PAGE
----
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-   -   Need help determining Strobe setup/ purchase (

inferno37 Jun 30, 2006 2:49 PM


A friend of mine wants me to shoot his family portraits in his home for him. There will be at least 5 people in the picture, maybe as many as 8. I have NO studio lights, but through my course with NYI, my books tell me that a strobe is best for people portraiture. I can't spend a lot of money - I SHOULDN'T spend any, but I might be able to recoup the costs over a short time if I do well. I want to spend less than $200, if possible. i have been on Ebay, B & H Photo, as well as a few other sites doing some 'browsing'. I have no idea what is appropriate, though. I would think at least 2 lights, but you can't get much in the way of power for 2 lights at less than $200. I found a kit that has (2) 45 W/S strobes, but have no idea if that would be enough lighting or not. I have looked at a few single 150W/S strobes for around $150, and thought if I used those and a reflector board, I might come out OK. Any help here would be welcome. Also, once I setup a 'studio' with my strobes, how do I appropriately meter with my built-in meter, without the strobes on? I am confused about this.

Thanks in advance!

Jun 30, 2006 7:41 PM

For 5 ppl you will need way more light than a $200.00 budget strobe system will provide. As a bare minimum you should contact the people at and look at getting at least 2-3 each AB-800 units as a minimum. For lighting setups, look at the first thread in this Forum.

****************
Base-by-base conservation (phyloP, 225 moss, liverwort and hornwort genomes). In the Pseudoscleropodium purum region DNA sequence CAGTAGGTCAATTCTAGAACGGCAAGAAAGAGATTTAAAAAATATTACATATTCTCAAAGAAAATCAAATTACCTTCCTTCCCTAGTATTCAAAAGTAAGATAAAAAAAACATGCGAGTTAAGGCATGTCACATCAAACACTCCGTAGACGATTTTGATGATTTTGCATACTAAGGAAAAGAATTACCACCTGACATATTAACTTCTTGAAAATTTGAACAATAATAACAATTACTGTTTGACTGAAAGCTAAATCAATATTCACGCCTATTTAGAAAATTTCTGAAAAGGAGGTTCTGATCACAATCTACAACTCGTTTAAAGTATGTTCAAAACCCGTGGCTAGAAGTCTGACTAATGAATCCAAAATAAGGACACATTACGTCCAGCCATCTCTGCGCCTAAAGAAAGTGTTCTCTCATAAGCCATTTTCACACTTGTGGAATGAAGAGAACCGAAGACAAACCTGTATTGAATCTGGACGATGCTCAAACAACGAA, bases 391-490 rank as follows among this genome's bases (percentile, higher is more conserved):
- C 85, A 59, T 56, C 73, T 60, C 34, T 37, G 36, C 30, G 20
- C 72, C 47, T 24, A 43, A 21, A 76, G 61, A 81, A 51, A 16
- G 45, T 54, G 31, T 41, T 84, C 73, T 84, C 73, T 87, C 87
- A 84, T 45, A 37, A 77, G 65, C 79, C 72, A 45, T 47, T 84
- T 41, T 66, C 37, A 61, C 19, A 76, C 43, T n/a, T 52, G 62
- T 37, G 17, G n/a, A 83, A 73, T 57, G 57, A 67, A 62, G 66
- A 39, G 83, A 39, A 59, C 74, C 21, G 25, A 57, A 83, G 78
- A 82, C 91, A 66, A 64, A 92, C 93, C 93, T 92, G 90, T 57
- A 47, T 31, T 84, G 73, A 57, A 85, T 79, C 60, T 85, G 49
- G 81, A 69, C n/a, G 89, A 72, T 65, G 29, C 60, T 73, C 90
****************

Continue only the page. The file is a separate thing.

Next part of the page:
You didn't say how soon you need to do this shoot, but the more lighting experimentation you try, the better off you'll be. For a family-style, 5 person shoot, I would use at least 4 lights (including a rear-hair/background light). You also have to think about modifiers (backdrops, stands, umbrellas, softboxes, etc)...the more you understand your lights, the better you'll do.

Ronnie948 Jul 1, 2006 8:51 AM

Hi Inferno,

What camera & lens are you going to use?

There may be a way that you may not need to purchase any lights and still get a perfect photograph.

Even when you buy lights you will still need to buy a decent Flash meter.


PeterP Jul 1, 2006 11:01 AM

Check the strobist's lighting bootcamp, lots of suggestions on inexpensive mobile lighting setups.
Then check their on-assigment for more information with real world examples

All can be done with either expensive deidcated flashes in manual mode, or old standby's like the Vivitar 283's (which can sometimes be found for 50$ each) and inexpensive radio triggers(~50$ from ebay).

Since the flash is not connected to the camera and no automation is used any brand flash can be used with any camera so long as it can be triggered with a radio-trigger.
Nikon flashes have a remote sync jack right on them, old Vivitars and Canons(carefull to tape over the data pins first) need a "hot shoe-pc sync" adapter

I've set up 1 old vivitar with a radio trigger on a small lite weight Manfroto 060L light stand with a umbrella adapter and a small umbrella. And have 2 sigma 500DG supers in manual mode on channel 0 (optical trigger) on other light stands wth photoflex bounce difusers
It is a very portable setup, I'm just now trying to get the hang of using it.

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